It is also imperative that the product be protected from moisture (rain, snow) during cargo handling, as the packaging (paperboard cartons) is extremely sensitive to moisture and loses stability. Moisture may additionally degrade product quality (mold, fermentation).

The cartons are relatively sensitive to mechanical stresses. Incorrect handling, e.g. throwing the packages, may result in damage.


Stowage factor

2.00 m3/t (cartons) [1]


Stowage space requirements

Cool, dry


Segregation

Marker pen, oil crayon, fiber rope/thin fiber nets (unimpregnated, otherwise there is a risk of odor tainting)


Cargo securing

Because of its impact- and pressure-sensitivity, packages of this cargo must be secured in such a way that they are prevented from damaging each other. Spaces between packages or pallets must be filled, to prevent slippage or tipping. By selecting the correct packaging size or cargo unit (area module or area module multiple), holds can be tightly loaded (without spaces).


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Risk factors and loss prevention

RF Temperature

Favorable temperature range: no lower limit - 30°C [1]

Caking phenomena are promoted by relatively high temperatures (> 30°C). Do not stow lump sugar near heat sources.

Temperature variations should, as far as possible, be avoided as the resultant release of water vapor may result in agglomeration (sticking together).


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RF Humidity/Moisture

Lump sugar requires particular humidity/moisture and possibly ventilation conditions (SC IV) (storage climate conditions).

Designation Humidity/water content Source
Relative humidity 55 - 65% [1]
Water content 0.03 - 0.2% [1]
Maximum equilibrium moisture content 65% [1]


Relative humidities > 70% result in agglomeration (sticking together), syrup formation, tackiness and mold and yeast growth.

At below 50%, lump sugar may become hard and cake.

Lump sugar must be protected from all forms of moisture as moistening may result in mold growth and fermentation. It is, however, less sensitive to moisture than granulated sugar.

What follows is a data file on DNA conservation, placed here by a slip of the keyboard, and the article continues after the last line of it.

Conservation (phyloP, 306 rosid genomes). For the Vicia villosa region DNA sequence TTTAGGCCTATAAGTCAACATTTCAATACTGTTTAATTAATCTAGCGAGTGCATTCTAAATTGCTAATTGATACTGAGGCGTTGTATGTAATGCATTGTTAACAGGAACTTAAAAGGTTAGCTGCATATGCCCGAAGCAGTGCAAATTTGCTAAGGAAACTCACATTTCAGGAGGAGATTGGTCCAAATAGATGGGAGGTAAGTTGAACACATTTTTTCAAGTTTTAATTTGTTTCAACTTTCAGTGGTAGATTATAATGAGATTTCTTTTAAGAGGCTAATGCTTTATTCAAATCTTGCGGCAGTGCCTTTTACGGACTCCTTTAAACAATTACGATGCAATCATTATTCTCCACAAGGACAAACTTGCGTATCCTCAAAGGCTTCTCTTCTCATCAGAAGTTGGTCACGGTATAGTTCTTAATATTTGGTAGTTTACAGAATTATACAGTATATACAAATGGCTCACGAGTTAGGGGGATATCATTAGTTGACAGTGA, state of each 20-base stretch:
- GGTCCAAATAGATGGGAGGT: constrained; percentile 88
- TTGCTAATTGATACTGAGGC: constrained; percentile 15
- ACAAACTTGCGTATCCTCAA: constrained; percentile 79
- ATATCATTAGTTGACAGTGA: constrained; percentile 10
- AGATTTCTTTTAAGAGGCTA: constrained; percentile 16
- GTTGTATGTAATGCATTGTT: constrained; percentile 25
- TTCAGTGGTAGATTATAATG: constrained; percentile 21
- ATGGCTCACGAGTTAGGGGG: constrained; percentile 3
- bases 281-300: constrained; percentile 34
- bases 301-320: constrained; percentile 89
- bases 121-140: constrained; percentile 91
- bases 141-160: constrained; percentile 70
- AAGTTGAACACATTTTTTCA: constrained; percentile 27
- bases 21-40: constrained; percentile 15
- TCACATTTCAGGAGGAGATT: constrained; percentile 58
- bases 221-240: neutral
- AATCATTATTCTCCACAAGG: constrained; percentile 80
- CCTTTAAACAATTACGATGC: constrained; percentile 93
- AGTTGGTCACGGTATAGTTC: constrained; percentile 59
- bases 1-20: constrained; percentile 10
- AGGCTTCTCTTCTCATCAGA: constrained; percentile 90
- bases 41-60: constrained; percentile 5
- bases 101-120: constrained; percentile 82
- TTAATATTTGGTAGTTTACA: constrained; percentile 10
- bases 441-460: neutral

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RF Ventilation

Lump sugar requires particular humidity/moisture and possibly ventilation conditions (SC IV) (storage climate conditions).

Recommended ventilation conditions: air exchange rate: 6 changes/hour (airing).


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RF Biotic activity

Lump sugar displays 3rd order biotic activity.

It belongs to the class of goods in which respiration processes are suspended, but in which biochemical, microbial and other decomposition processes still proceed.


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RF Gases

No risk.


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RF Self-heating / Spontaneous combustion

No risk.


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RF Odor

Active behavior Lump sugar does not release any odor.
Passive behavior Lump sugar is highly sensitive to any foreign odors and should thus not be stored together with odor-emitting products.



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RF Contamination

Active behavior Lump sugar does not cause contamination.
Passive behavior Lump sugar is sensitive to dust, dirt, fats and oils. The holds or containers must accordingly be clean and in a thoroughly hygienic condition before loading.



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RF Mechanical influences

Because of its mechanical sensitivity, lump sugar must be treated with appropriate care during cargo handling, transport and storage. Mechanical stresses during cargo handling/transport may, for example, destroy the adhesive strips or dent the carton walls and edges. This may readily result in breakage and abrasion (fragmentation damage) of the lump sugar.


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RF Toxicity / Hazards to health

No risk.


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RF Shrinkage/Shortage

Weight loss due to the release of water vapor or the like does not occur.


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RF Insect infestation / Diseases

When exposed to moisture, lump sugar is susceptible to mold and yeast growth.

It may also suffer depreciation as the result of infestation by rats, mice, ants, flies and silverfish.